Even where Pakistani law exists, Taliban find a porous border

CHAMAN: Gaping holes in security checks along the border also remain at heavily trafficked crossings, like this one, in Baluchistan Province, where, American officials say, the Taliban’s leaders have taken refuge, out of reach of American and NATO forces, as recently reported in a New York Times article.

Pakistan — The thick brown sack that a man named Abdulmalek carried over his shoulder could have contained anything: weapons, drugs or explosives. But crossing back and forth between Afghanistan and Pakistan was no problem, he said.

Afghan border guards never search him, even though he passes through this bustling crossing four or five times a week. “What searching?” said Mr. Abdulmalek, a 34-year-old clothing store owner who like many Afghans has only one name. “There is no searching.”

Other Afghans say they can easily enter Pakistan by bribing guards on either side of the border with the equivalent of less than a dollar, or by paying taxi drivers a similarly token amount to drive them across. The guards do not ask those in the taxi for identification or search the trunk.

The way the Taliban use Pakistan’s tribal areas to launch cross-border attacks inside Afghanistan is perhaps the most contentious issue between Pakistan and the United States. But the problem is hardly contained to Pakistan’s lawless tribal areas.

The Chaman crossing — marked on the Pakistani side by the three-story Friendship Gate — should presumably be among the most secure in the country: it is the sole crossing between Kandahar, the birthplace of the Afghan Taliban, and Baluchistan, which is, according to American officials, home to Taliban commanders who control many Afghan fighters.

But Taliban fighters — anyone, really — can cross and smuggle weapons and drugs, underscoring the challenge to the American war effort in Afghanistan, for which the border presents a much firmer barrier, as Pakistan does not allow NATO or American military forces to cross.

The result is that Taliban fighters and smugglers control much of the rugged 1,500-mile frontier between Afghanistan and Pakistan, creating a fluid battle space for the insurgents as the Taliban conduct an increasingly coordinated fight in both countries.

Pakistani and Afghan officials blame one another for the lack of border security and the threats it poses, typical of the distrust and lack of coordination between the governments.

American and NATO forces are faulted as well according to a senior Western intelligence official.

Pakistani commanders complain that the US and other NATO governments have given them almost none of the equipment needed to improve security or prevent Taliban fighters from crossing easily.

Major General Salim Nawaz, the commander of the Pakistani Frontier Corps, the paramilitary force responsible for securing the border here, said Pakistani forces had arrested militants elsewhere in the province, but many did not carry weapons across and are difficult separate from ordinary people.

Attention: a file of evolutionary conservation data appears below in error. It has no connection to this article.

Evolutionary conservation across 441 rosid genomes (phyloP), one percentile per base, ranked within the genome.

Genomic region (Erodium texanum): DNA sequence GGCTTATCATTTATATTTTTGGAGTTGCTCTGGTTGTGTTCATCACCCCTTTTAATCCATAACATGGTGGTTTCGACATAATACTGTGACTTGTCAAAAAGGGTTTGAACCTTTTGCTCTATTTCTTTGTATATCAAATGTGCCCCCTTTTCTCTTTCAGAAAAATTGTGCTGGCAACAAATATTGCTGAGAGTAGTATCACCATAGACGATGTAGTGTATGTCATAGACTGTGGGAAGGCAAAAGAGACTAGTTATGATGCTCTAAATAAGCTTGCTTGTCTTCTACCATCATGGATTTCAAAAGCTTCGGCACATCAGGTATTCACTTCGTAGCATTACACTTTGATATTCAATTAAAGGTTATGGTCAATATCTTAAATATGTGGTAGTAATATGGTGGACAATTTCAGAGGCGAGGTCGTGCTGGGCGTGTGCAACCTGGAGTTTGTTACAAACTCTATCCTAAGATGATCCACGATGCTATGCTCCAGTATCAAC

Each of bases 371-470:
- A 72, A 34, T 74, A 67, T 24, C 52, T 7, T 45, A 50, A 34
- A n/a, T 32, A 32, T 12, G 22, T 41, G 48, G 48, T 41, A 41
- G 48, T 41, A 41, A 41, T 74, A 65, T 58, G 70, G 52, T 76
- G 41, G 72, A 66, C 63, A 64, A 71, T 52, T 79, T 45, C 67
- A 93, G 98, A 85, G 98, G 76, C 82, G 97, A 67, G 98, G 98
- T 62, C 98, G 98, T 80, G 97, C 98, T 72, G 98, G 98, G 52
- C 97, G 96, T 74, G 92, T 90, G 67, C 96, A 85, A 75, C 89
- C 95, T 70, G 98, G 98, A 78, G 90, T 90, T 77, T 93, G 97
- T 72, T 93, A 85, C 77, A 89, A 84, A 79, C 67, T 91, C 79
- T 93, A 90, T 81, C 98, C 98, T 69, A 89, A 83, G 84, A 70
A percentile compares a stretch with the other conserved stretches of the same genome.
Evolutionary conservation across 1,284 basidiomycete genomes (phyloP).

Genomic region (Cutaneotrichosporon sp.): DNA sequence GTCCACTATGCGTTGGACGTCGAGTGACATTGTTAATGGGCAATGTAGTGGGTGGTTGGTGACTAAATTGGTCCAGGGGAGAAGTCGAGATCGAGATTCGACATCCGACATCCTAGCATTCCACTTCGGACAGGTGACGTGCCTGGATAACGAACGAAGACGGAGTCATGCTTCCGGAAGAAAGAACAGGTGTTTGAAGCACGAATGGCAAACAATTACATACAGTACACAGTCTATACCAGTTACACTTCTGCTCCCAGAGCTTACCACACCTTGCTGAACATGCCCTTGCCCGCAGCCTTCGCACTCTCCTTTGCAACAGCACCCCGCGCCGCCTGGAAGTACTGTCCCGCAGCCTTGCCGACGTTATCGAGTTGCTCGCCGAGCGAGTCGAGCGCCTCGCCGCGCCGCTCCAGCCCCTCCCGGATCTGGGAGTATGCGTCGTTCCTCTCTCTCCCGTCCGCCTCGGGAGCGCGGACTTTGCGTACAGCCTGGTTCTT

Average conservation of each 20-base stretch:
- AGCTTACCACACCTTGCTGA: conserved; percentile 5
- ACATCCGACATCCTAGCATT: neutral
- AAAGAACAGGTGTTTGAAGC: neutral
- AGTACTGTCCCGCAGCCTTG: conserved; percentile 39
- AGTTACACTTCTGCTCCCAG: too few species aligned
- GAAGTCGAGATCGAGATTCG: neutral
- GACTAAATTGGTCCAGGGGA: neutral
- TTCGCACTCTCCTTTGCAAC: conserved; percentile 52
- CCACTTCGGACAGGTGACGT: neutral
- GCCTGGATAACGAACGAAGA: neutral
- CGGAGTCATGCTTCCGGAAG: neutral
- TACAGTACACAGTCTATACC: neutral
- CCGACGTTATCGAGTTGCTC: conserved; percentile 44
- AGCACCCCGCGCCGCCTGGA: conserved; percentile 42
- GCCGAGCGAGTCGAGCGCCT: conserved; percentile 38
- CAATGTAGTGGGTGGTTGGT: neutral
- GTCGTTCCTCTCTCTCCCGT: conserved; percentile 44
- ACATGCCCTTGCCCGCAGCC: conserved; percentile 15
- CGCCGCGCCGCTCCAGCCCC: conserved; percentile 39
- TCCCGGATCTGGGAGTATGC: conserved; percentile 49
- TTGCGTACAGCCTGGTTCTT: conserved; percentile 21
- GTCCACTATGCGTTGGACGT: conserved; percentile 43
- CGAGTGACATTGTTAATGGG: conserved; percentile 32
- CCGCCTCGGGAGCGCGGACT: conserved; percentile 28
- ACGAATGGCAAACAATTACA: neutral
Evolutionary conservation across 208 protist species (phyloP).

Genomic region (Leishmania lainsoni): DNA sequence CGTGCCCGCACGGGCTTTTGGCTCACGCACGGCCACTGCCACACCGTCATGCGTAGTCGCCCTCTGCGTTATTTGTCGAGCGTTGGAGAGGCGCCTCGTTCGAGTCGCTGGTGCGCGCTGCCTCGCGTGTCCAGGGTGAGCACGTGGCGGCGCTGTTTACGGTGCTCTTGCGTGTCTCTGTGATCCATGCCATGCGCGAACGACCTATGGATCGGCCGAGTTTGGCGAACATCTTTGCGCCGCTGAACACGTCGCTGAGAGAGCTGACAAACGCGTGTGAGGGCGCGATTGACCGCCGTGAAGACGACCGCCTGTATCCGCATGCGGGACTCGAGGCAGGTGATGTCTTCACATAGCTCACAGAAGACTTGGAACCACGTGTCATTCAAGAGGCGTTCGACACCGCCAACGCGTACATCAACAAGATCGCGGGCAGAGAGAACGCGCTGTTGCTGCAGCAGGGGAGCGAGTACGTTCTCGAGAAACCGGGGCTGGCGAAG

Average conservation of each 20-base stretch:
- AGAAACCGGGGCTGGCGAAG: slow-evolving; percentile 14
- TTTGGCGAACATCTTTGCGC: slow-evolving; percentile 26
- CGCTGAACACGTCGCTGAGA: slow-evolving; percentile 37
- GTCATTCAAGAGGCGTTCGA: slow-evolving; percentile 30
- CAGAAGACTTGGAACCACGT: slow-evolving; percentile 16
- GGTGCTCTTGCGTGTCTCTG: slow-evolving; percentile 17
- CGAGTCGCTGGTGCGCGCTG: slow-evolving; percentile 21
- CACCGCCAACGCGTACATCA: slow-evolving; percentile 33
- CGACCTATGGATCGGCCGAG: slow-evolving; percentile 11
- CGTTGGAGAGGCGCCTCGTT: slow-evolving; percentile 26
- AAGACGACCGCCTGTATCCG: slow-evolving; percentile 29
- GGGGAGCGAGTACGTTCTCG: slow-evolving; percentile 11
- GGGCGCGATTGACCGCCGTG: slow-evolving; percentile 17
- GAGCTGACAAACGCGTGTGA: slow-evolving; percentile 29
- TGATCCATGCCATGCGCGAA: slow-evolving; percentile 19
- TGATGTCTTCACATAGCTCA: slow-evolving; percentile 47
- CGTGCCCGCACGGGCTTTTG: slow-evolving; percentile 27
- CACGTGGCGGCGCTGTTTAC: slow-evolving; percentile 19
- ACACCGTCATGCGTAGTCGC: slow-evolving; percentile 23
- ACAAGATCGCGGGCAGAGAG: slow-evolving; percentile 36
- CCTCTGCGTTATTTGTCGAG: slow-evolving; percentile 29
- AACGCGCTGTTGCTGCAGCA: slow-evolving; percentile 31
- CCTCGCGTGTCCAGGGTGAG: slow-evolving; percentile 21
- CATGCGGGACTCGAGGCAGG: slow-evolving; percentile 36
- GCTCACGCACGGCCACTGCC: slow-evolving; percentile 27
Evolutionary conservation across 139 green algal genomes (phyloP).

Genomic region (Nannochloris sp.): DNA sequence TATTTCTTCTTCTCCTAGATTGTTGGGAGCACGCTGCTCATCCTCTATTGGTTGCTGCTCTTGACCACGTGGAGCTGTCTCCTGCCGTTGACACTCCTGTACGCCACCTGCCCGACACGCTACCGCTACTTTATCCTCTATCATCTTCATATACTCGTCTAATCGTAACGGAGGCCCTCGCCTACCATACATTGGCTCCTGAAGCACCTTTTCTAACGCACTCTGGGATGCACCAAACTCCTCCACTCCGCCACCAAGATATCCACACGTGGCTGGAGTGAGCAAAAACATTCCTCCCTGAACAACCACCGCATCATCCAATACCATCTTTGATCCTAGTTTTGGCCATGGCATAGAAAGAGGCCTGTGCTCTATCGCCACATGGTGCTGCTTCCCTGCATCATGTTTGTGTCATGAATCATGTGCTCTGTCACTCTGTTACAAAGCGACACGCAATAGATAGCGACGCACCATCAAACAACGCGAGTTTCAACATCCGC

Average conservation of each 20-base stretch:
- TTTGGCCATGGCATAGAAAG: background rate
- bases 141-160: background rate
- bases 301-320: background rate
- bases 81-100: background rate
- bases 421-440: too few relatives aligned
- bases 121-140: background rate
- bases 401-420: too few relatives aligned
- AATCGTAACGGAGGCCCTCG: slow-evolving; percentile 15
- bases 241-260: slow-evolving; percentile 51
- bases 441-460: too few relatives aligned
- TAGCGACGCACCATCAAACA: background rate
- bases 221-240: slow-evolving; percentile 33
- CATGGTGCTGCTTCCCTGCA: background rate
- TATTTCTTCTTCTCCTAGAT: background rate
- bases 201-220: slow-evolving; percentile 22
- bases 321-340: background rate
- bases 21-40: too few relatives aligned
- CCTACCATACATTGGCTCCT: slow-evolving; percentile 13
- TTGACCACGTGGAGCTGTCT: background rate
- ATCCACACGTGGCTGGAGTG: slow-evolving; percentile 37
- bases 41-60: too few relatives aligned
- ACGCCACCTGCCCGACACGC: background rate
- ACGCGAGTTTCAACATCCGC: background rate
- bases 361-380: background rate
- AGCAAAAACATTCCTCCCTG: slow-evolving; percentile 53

A senior American military official who tracks border issues did not dispute the Pakistanis’ impression of border problems and said more equipment would be sent. But the official added that there were shortcomings on the Pakistani side as well.

The situation is even more stark along more rural stretches of the 700-mile border between Afghanistan and Baluchistan, which has 276 posts on the Pakistani side.

At one post near the city of Nushki, a Pakistani border commander, Col. Javed Nasir, admitted that trucks full of hashish, opium and heroin regularly eluded border security officials and entered Pakistan. Many shipments are later sold for millions of dollars that end up paying for Taliban weapons and salaries.

During his yearlong assignment at the border, Colonel Nasir said, he has never seen an American or NATO soldier on the other side. Peering across the border at an Afghan outpost — one of only two Afghan posts, he said, for one 120-mile stretch of border — he said that the handful of Afghan soldiers on the other side showed little interest in patrolling.

Meanwhile, for the Americans, the border crossing poses another problem: with the pending arrival of 30,000 more troops in southern Afghanistan as part of President Obama’s military buildup, American commanders want to increase the traffic of supplies through Chaman by 30 percent. On a typical day, 60 to 100 NATO and
American supply trucks pass through the crossing.

But that effort has been seriously hampered by a detour that has shifted vehicle traffic to a one-lane dirt road across the border that can handle only one truck at a time, in either direction. The main gate has been closed to vehicles — but not pedestrians — because of problems with the infrastructure.

American officials want to improve the bypass, but those efforts have suffered delays. Military officials also fear having supply trucks backed up at the crossing, leaving them vulnerable to an attack.

The problems are further complicated by the commander on the Afghan side, Col. Abdul Raziq, according to Pakistani and Western officials. They say that Colonel Raziq, who is politically close to the government of President Hamid Karzai, uses his control of the border region around the city of Spinbaldak to reap millions of dollars from smuggling.

In exchange for securing the road from Spinbaldak to Kandahar and keeping the Taliban at bay, Pakistani officials say, Colonel Raziq is allowed to operate with impunity and can manipulate the border to benefit his smuggling interests. He sometimes shuts the border, they say, charging smugglers to cross.

Colonel Raziq sharply disputed the allegations, saying that his men vigorously searched people coming through the border. He also blamed a land dispute with Pakistan for the delay in improving the border crossing.

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